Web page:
With this native ornamental you don’t have to worry about burnt leaves and petals. The sunnier the location, the more lush, long-lasting and fragrant the flower will be.
The steppe sage has a vertical taproot that digs deeply and vigorously into the ground. It therefore generally prefers to be grown in an open flower bed with other deep-rooted perennials with similar care requirements, such as B. candytufts, cranesbills, bluebells and roses. However, if you plant it in a deep flower box or pot, it can also thrive on the balcony or terrace as a container plant.
Almost all types of sage are true sun worshipers!
soil, water and fertilizer
The steppe sage feels at home in a nutrient-rich, loose and calcareous mixture of sand and loam with a neutral pH value between 6 and 8. Good permeability is its main requirement, everything else can actually vary. In the wild, this ornamental plant often thrives in very nutrient-poor places.
The biggest care mistake that hobby gardeners actually make is that they water their sage too often and too much. In reality, this perennial prefers a dry soil and only occasional and moderate watering. It can withstand short-term drought much better than wet feet and waterlogging.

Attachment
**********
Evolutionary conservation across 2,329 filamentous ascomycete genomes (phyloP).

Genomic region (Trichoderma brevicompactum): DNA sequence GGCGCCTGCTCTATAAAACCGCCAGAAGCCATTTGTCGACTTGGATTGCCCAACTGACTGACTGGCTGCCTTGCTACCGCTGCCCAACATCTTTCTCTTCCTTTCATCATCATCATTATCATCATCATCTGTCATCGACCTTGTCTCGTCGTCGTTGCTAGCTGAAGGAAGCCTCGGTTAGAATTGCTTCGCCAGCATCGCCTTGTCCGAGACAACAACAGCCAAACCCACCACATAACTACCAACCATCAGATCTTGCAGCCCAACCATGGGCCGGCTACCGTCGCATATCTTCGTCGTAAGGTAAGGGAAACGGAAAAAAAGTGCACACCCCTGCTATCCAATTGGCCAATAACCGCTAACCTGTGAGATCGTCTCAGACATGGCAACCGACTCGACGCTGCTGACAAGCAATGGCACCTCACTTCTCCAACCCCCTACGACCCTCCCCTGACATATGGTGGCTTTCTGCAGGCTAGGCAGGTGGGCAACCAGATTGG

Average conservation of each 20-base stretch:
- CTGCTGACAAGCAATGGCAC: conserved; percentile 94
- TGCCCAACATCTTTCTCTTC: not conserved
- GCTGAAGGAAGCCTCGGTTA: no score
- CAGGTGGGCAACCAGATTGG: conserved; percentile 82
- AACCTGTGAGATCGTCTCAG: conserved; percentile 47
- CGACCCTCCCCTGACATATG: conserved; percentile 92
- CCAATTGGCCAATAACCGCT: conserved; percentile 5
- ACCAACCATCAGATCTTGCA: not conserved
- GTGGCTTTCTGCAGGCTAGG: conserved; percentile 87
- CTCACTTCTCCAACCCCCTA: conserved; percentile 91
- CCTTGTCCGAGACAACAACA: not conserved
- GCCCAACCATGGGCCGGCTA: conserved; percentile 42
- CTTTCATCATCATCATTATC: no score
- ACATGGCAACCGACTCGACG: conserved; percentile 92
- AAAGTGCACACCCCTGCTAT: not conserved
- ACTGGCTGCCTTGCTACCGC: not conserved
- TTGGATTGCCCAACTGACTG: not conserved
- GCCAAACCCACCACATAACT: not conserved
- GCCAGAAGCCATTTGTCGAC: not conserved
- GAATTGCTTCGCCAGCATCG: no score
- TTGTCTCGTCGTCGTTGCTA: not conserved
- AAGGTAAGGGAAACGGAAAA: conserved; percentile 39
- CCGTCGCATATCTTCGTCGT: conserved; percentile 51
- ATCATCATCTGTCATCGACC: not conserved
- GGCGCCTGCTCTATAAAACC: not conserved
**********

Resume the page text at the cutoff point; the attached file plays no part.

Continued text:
Less is more with sage
The steppe sage gets thirsty especially during the active flowering period. Always water slowly in the bottom area and not over the leaves or flowers, otherwise there is a risk of unsightly fungal infestation.
The steppe sage is also very undemanding when it comes to fertilizer. It only needs two feedings a year, once in early spring as an energy boost for new growth and once after the replacement cut in late summer. Use organic compost, worm castings or ordinary liquid fertilizer for flowering plants.
Moderate watering and fertilizing are the steps to success
Remount pruning of steppe sage
The steppe sage and also the gardener himself benefit from a so-called replacement cut. The entire plant is cut back to about a hand’s breadth above the ground immediately after the first flower has faded. Only a few leaves and leaf buds should remain on the stems, as these help with new growth.